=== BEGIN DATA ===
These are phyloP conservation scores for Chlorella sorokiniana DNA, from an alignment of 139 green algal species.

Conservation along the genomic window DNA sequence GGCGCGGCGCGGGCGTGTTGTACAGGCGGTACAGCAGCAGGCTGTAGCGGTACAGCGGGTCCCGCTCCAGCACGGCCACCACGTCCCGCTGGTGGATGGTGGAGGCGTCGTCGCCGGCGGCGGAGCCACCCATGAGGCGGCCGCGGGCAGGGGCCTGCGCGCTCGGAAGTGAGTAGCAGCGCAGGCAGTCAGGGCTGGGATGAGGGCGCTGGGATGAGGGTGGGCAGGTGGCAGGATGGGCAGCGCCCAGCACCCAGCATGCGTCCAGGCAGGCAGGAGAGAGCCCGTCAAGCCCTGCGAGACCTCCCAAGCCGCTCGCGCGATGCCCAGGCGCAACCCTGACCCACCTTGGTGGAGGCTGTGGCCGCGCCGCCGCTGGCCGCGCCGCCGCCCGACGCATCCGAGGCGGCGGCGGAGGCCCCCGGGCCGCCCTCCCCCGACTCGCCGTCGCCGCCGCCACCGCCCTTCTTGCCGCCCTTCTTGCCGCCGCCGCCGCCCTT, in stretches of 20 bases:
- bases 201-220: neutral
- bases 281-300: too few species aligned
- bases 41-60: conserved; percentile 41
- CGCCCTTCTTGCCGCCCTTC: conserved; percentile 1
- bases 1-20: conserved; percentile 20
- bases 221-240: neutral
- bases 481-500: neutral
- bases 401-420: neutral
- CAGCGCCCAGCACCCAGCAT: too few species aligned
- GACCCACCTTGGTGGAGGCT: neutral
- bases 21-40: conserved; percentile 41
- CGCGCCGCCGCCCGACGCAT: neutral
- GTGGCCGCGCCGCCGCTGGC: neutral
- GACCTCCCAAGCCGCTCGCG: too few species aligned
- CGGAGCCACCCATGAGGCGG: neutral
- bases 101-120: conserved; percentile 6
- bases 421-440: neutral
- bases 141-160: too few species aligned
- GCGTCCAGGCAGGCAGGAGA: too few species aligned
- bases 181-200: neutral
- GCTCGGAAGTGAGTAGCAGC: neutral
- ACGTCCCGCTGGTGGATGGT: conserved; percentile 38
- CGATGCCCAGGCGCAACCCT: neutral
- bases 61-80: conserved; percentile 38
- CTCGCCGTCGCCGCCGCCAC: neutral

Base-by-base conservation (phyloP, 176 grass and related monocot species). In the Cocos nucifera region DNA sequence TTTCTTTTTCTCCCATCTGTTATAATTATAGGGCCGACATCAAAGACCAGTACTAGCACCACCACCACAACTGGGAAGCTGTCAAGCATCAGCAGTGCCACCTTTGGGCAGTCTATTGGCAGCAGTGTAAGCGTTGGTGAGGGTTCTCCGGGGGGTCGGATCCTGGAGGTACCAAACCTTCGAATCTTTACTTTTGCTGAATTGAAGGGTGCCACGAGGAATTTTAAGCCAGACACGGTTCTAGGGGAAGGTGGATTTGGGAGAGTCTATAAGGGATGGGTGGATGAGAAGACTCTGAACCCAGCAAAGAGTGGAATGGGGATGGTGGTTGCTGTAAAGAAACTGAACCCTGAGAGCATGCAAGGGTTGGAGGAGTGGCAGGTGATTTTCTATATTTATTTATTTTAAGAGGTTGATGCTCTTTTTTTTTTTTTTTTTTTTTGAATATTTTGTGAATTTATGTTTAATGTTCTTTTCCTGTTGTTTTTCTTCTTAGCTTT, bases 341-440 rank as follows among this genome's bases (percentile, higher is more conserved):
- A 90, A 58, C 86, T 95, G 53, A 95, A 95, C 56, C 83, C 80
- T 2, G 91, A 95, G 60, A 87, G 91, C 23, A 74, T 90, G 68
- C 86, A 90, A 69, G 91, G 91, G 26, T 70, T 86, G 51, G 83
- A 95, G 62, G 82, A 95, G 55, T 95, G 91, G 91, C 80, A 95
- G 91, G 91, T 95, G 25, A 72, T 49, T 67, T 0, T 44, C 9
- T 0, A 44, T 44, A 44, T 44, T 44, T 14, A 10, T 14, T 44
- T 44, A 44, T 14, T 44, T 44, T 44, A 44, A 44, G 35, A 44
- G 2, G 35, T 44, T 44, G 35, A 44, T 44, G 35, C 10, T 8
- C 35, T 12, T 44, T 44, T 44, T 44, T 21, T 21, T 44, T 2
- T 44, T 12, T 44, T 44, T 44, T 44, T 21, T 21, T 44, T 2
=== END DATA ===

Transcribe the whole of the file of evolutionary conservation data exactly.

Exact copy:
These are phyloP conservation scores for Chlorella sorokiniana DNA, from an alignment of 139 green algal species.

Conservation along the genomic window DNA sequence GGCGCGGCGCGGGCGTGTTGTACAGGCGGTACAGCAGCAGGCTGTAGCGGTACAGCGGGTCCCGCTCCAGCACGGCCACCACGTCCCGCTGGTGGATGGTGGAGGCGTCGTCGCCGGCGGCGGAGCCACCCATGAGGCGGCCGCGGGCAGGGGCCTGCGCGCTCGGAAGTGAGTAGCAGCGCAGGCAGTCAGGGCTGGGATGAGGGCGCTGGGATGAGGGTGGGCAGGTGGCAGGATGGGCAGCGCCCAGCACCCAGCATGCGTCCAGGCAGGCAGGAGAGAGCCCGTCAAGCCCTGCGAGACCTCCCAAGCCGCTCGCGCGATGCCCAGGCGCAACCCTGACCCACCTTGGTGGAGGCTGTGGCCGCGCCGCCGCTGGCCGCGCCGCCGCCCGACGCATCCGAGGCGGCGGCGGAGGCCCCCGGGCCGCCCTCCCCCGACTCGCCGTCGCCGCCGCCACCGCCCTTCTTGCCGCCCTTCTTGCCGCCGCCGCCGCCCTT, in stretches of 20 bases:
- bases 201-220: neutral
- bases 281-300: too few species aligned
- bases 41-60: conserved; percentile 41
- CGCCCTTCTTGCCGCCCTTC: conserved; percentile 1
- bases 1-20: conserved; percentile 20
- bases 221-240: neutral
- bases 481-500: neutral
- bases 401-420: neutral
- CAGCGCCCAGCACCCAGCAT: too few species aligned
- GACCCACCTTGGTGGAGGCT: neutral
- bases 21-40: conserved; percentile 41
- CGCGCCGCCGCCCGACGCAT: neutral
- GTGGCCGCGCCGCCGCTGGC: neutral
- GACCTCCCAAGCCGCTCGCG: too few species aligned
- CGGAGCCACCCATGAGGCGG: neutral
- bases 101-120: conserved; percentile 6
- bases 421-440: neutral
- bases 141-160: too few species aligned
- GCGTCCAGGCAGGCAGGAGA: too few species aligned
- bases 181-200: neutral
- GCTCGGAAGTGAGTAGCAGC: neutral
- ACGTCCCGCTGGTGGATGGT: conserved; percentile 38
- CGATGCCCAGGCGCAACCCT: neutral
- bases 61-80: conserved; percentile 38
- CTCGCCGTCGCCGCCGCCAC: neutral

Base-by-base conservation (phyloP, 176 grass and related monocot species). In the Cocos nucifera region DNA sequence TTTCTTTTTCTCCCATCTGTTATAATTATAGGGCCGACATCAAAGACCAGTACTAGCACCACCACCACAACTGGGAAGCTGTCAAGCATCAGCAGTGCCACCTTTGGGCAGTCTATTGGCAGCAGTGTAAGCGTTGGTGAGGGTTCTCCGGGGGGTCGGATCCTGGAGGTACCAAACCTTCGAATCTTTACTTTTGCTGAATTGAAGGGTGCCACGAGGAATTTTAAGCCAGACACGGTTCTAGGGGAAGGTGGATTTGGGAGAGTCTATAAGGGATGGGTGGATGAGAAGACTCTGAACCCAGCAAAGAGTGGAATGGGGATGGTGGTTGCTGTAAAGAAACTGAACCCTGAGAGCATGCAAGGGTTGGAGGAGTGGCAGGTGATTTTCTATATTTATTTATTTTAAGAGGTTGATGCTCTTTTTTTTTTTTTTTTTTTTTGAATATTTTGTGAATTTATGTTTAATGTTCTTTTCCTGTTGTTTTTCTTCTTAGCTTT, bases 341-440 rank as follows among this genome's bases (percentile, higher is more conserved):
- A 90, A 58, C 86, T 95, G 53, A 95, A 95, C 56, C 83, C 80
- T 2, G 91, A 95, G 60, A 87, G 91, C 23, A 74, T 90, G 68
- C 86, A 90, A 69, G 91, G 91, G 26, T 70, T 86, G 51, G 83
- A 95, G 62, G 82, A 95, G 55, T 95, G 91, G 91, C 80, A 95
- G 91, G 91, T 95, G 25, A 72, T 49, T 67, T 0, T 44, C 9
- T 0, A 44, T 44, A 44, T 44, T 44, T 14, A 10, T 14, T 44
- T 44, A 44, T 14, T 44, T 44, T 44, A 44, A 44, G 35, A 44
- G 2, G 35, T 44, T 44, G 35, A 44, T 44, G 35, C 10, T 8
- C 35, T 12, T 44, T 44, T 44, T 44, T 21, T 21, T 44, T 2
- T 44, T 12, T 44, T 44, T 44, T 44, T 21, T 21, T 44, T 2